A Democratic Party lawmaker claims that a company called ‘Great Time Universal (HK)’, who have claimed to be an authorised agent for Vistacay Vacation Club in South Korea, have been flagged by the Consumer Council for high-pressure sales tactics. The Consumer Council have said that Great Time Universal have used the high-pressure tactics to sell memberships varying from HK$50,000 to HK$160,000. In September, they received 48 complaints, involving HK$2.7 million.

Complaints have been made to the Customs and Excise Department’s headquarters in North Point by Andrew Wan Siu-kin, who represents New Territories West, and 10 others, who were allegedly forced into buying timeshare memberships with the company.

The company director has been arrested on suspicion of deceptive sales tactics and breaching the trade description ordinance. A customs spokesman has also said that he would not rule out other arrests.

The pitch would start with repeat cold calls, telling people that they could collect a free five-day holiday package from their office. Those who went, expecting a free holiday, were then told they would only be qualified if they were to sign up to be a member with a South Korean Resort. This membership came with a fee of between HK$50,000 and HK$100,000.

After purchasing the membership, customers stated that they did not receive the 5-day holiday they were promised, and they were told by agents that the resort was fully booked. Customers were then told that they would need to make further payments and upgrade their memberships to enjoy the packages sooner.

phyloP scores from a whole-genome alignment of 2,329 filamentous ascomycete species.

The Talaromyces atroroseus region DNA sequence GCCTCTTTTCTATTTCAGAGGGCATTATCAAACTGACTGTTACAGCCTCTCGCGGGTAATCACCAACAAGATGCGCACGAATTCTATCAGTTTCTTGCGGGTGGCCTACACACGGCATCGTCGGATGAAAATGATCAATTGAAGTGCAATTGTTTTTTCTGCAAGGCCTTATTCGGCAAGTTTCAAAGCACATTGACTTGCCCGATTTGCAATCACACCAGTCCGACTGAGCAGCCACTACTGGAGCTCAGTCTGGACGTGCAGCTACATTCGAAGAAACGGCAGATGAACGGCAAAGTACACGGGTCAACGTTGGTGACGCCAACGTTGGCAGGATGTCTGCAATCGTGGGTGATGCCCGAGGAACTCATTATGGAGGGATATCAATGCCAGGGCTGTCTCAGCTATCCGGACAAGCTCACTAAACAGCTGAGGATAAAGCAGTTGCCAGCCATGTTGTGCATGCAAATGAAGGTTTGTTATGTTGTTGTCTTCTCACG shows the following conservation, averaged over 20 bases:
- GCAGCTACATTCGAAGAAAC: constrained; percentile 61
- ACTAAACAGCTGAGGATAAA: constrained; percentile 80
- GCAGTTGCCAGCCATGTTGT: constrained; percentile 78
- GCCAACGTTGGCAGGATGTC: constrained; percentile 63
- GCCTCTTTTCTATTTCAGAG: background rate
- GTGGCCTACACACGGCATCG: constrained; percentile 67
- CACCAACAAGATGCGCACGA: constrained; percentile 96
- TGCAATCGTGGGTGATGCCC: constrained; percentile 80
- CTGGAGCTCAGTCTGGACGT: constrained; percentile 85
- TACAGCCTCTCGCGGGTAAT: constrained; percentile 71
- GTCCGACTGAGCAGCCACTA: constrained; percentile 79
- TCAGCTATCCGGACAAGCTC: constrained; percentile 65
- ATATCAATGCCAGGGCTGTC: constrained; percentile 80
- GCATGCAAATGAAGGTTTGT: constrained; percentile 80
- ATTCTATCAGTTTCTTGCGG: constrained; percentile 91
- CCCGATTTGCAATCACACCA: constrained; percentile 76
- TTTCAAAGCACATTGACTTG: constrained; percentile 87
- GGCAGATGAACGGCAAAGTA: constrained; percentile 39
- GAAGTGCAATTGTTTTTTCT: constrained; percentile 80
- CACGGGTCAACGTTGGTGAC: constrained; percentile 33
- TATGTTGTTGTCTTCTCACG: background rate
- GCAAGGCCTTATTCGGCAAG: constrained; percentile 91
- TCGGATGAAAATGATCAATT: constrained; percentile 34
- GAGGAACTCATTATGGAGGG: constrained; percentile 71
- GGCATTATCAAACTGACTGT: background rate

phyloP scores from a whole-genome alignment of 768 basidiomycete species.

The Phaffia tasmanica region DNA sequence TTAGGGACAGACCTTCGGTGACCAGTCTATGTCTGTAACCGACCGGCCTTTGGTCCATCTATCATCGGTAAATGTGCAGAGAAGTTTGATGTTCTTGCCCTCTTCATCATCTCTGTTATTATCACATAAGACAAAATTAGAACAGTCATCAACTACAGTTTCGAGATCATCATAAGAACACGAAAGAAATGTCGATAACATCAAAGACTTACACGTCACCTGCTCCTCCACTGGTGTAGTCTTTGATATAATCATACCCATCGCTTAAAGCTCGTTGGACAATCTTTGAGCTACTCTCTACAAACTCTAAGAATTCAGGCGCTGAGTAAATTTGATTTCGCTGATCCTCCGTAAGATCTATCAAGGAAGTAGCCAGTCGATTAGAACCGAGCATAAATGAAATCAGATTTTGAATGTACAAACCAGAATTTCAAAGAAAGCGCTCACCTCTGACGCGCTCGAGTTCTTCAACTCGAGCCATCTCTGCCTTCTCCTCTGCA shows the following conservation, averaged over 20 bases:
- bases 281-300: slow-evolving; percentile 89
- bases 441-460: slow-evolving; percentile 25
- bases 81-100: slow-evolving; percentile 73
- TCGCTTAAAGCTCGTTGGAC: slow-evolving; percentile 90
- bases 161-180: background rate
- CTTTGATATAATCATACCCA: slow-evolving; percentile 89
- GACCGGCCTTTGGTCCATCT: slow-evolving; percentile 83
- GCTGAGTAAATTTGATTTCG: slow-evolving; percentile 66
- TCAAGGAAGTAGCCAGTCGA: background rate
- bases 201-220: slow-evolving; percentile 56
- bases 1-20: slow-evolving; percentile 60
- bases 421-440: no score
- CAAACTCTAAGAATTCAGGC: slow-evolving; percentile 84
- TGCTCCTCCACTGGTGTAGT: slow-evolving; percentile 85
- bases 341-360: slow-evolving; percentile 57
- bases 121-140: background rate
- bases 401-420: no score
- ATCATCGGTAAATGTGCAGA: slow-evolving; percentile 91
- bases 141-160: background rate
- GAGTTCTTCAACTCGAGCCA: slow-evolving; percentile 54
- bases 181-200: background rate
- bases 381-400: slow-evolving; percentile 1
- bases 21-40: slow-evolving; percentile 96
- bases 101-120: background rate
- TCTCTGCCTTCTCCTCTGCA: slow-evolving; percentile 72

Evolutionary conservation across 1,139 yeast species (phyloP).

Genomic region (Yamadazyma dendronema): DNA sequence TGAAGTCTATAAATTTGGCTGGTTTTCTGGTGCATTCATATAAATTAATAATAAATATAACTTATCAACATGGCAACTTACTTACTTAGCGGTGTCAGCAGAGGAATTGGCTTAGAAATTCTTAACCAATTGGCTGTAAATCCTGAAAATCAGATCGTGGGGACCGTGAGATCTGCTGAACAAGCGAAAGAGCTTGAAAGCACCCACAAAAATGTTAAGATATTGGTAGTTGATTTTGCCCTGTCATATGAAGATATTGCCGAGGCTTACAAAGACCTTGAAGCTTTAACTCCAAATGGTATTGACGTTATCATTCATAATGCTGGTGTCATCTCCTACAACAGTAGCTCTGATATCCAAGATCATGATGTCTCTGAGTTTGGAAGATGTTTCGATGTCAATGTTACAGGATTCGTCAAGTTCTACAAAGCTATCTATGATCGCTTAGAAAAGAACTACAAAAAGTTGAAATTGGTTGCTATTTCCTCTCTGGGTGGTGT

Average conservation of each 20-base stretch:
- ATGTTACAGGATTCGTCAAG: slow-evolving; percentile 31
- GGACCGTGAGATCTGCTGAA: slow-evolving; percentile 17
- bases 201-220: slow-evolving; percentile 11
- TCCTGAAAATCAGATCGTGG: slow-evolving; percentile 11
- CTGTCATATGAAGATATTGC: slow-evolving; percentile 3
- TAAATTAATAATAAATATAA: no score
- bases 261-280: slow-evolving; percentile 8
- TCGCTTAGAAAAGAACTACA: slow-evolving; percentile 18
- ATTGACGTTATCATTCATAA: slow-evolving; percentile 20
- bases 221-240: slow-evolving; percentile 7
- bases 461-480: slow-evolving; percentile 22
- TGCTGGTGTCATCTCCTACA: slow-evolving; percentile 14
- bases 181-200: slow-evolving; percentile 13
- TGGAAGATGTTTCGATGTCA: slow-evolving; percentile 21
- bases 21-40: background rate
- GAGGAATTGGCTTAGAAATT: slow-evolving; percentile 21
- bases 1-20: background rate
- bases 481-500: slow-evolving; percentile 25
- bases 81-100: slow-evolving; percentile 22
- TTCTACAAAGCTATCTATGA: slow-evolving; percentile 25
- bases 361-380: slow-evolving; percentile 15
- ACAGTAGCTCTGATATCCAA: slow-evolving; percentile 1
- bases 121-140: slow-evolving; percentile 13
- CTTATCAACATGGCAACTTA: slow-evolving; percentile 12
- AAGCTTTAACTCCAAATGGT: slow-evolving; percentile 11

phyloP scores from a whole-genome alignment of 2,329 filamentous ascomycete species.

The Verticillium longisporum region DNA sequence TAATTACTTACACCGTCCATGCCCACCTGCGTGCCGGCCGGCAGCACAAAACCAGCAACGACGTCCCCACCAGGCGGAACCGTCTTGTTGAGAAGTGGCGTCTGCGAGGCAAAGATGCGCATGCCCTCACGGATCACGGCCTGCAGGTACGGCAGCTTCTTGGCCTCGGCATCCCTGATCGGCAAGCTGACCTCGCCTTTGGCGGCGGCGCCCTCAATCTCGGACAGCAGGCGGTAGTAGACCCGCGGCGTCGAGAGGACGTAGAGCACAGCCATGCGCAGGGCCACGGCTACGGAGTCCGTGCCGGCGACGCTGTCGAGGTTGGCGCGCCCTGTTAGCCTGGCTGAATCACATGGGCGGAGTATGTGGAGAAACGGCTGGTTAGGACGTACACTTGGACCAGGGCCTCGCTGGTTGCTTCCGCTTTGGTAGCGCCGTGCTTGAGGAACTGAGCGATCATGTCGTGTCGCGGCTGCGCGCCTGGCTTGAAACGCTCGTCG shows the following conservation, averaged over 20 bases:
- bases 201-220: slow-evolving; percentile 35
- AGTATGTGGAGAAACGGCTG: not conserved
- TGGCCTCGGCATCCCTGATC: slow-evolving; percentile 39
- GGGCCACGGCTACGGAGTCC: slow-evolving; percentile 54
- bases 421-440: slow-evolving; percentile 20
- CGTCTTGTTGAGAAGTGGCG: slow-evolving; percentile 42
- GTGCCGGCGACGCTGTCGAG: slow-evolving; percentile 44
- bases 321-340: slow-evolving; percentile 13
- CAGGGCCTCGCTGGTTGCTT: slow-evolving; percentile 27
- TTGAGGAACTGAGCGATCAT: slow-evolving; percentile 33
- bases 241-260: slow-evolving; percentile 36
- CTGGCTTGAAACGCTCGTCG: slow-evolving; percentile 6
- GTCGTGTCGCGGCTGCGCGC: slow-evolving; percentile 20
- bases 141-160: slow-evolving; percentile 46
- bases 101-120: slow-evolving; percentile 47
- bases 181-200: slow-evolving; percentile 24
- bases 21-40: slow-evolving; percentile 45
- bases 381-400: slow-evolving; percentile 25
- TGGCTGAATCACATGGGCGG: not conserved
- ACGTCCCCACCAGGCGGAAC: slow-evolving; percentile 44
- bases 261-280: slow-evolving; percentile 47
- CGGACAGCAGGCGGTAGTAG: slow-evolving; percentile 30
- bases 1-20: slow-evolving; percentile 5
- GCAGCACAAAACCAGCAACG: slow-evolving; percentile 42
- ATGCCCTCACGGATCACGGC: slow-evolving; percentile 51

Great Time’s staff would take it in turns to pressure potential buyers for between 2 and 5 hours, going late into the night in some cases, in order to get them to sign up and pay the fee. The sales staff would then leave the customers in rooms with loud music while their identity and credit cards were taken for processing. They were also made to switch off their phones. One customer states that during his 4-hour sales pitch he was not allowed to go to the toilet on his own.

Sales staff would tell people that the membership would cover flights and hotels and that holidays to places such as Australia would only cost them a couple of thousand Hong Kong dollars, but when they approached the company, they were told only hotel costs were covered. They were also informed that they would have to pay a ‘management fee’ each month of a few hundred dollars.

If you feel like you have been affected by any high-pressure sales tactics, or have purchased any holiday products based on unfulfilled promises, please contact our specialist team at enquiries@praetorianlegal.com or on 0121 272 3100 to discuss what we could do to help.

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